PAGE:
Speaking on the sidelines of the Insurance Advisors Meet in Chennai, K B Vijay Srinivas, chairman-cum-managing director (joint charge), United India Insurance Company, said his company had 5,000 claims to the tune of Rs 3.5 billion.
The state government has estimated a loss of about Rs 195 billion. “It (insurance claims) is not even 10 per cent (of estimated loss). It is our responsibility to see that more people get insured,” said Srinivas.
While motor vehicle insurance is mandatory, more people now seem interested in health insurance, with the increase in healthcare expenditure, he said, adding that households and shops were very often not insured.
After the Chennai floods, insurance companies
had got 50,000 claims worth Rs 48 billion.
“We are still waiting, claims are still coming, and we don’t know what the final figure will be. We are the biggest player there (Kerala), among all the insurance companies,” said Srinivas.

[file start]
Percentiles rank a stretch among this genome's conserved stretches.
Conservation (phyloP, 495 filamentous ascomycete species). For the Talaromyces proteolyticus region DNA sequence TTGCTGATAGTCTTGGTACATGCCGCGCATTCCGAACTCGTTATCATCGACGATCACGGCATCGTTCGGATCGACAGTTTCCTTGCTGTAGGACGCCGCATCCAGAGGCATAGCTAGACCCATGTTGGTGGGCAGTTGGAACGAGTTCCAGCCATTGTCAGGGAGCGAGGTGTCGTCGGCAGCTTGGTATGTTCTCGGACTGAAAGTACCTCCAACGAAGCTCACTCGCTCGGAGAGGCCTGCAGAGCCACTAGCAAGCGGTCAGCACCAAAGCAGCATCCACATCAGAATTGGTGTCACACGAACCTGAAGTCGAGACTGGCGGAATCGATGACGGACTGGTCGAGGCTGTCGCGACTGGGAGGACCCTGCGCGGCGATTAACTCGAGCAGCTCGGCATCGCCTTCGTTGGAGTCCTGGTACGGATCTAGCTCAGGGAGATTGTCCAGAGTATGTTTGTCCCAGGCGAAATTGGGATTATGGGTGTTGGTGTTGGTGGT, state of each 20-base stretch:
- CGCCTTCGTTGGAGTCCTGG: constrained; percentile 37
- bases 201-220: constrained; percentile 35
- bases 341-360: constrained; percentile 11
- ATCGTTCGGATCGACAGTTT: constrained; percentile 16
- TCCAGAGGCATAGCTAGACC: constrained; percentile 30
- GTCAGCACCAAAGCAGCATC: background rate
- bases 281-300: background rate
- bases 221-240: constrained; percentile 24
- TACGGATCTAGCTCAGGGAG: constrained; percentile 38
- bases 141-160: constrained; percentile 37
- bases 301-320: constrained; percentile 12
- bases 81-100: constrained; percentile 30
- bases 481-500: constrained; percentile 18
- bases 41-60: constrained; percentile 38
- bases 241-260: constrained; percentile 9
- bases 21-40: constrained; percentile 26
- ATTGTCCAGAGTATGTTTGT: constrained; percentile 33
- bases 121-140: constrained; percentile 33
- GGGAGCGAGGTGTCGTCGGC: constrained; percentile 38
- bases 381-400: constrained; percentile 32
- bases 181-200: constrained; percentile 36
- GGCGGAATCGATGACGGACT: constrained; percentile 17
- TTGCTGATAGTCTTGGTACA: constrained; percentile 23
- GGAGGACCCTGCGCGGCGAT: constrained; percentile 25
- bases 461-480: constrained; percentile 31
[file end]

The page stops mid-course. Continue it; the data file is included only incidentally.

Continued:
The meeting of public sector insurance companies
was held in Chennai, in which it was decided to simplify procedures for the Kerala clients.
“It will to some extent have an impact on the company’s financial performance. How much can be moved to reinsurance arrangements has to be looked into. We are trying to do things fast, but there may not be any particular deadline,” he added.
Some of its major accounts in Kerala include Cochin Shipyard and public sector fertiliser maker FACT, among others. “While the Kochi airport is not our account, there is a small claim on the solar panels in the airport,” he added.
For the year ended March 31, the general insurer reported a net profit of Rs 10.03 billion and gross premium income, driven primarily by motor, health, and crop, grew by 9 per cent at Rs 174.3 billion.
During this fiscal year, the company registered a solvency ratio to 1.54 per cent (1.5 per cent is stipulated by the regulator). It expects the solvency ratio to be around 1.5 per cent at the end of this fiscal year also.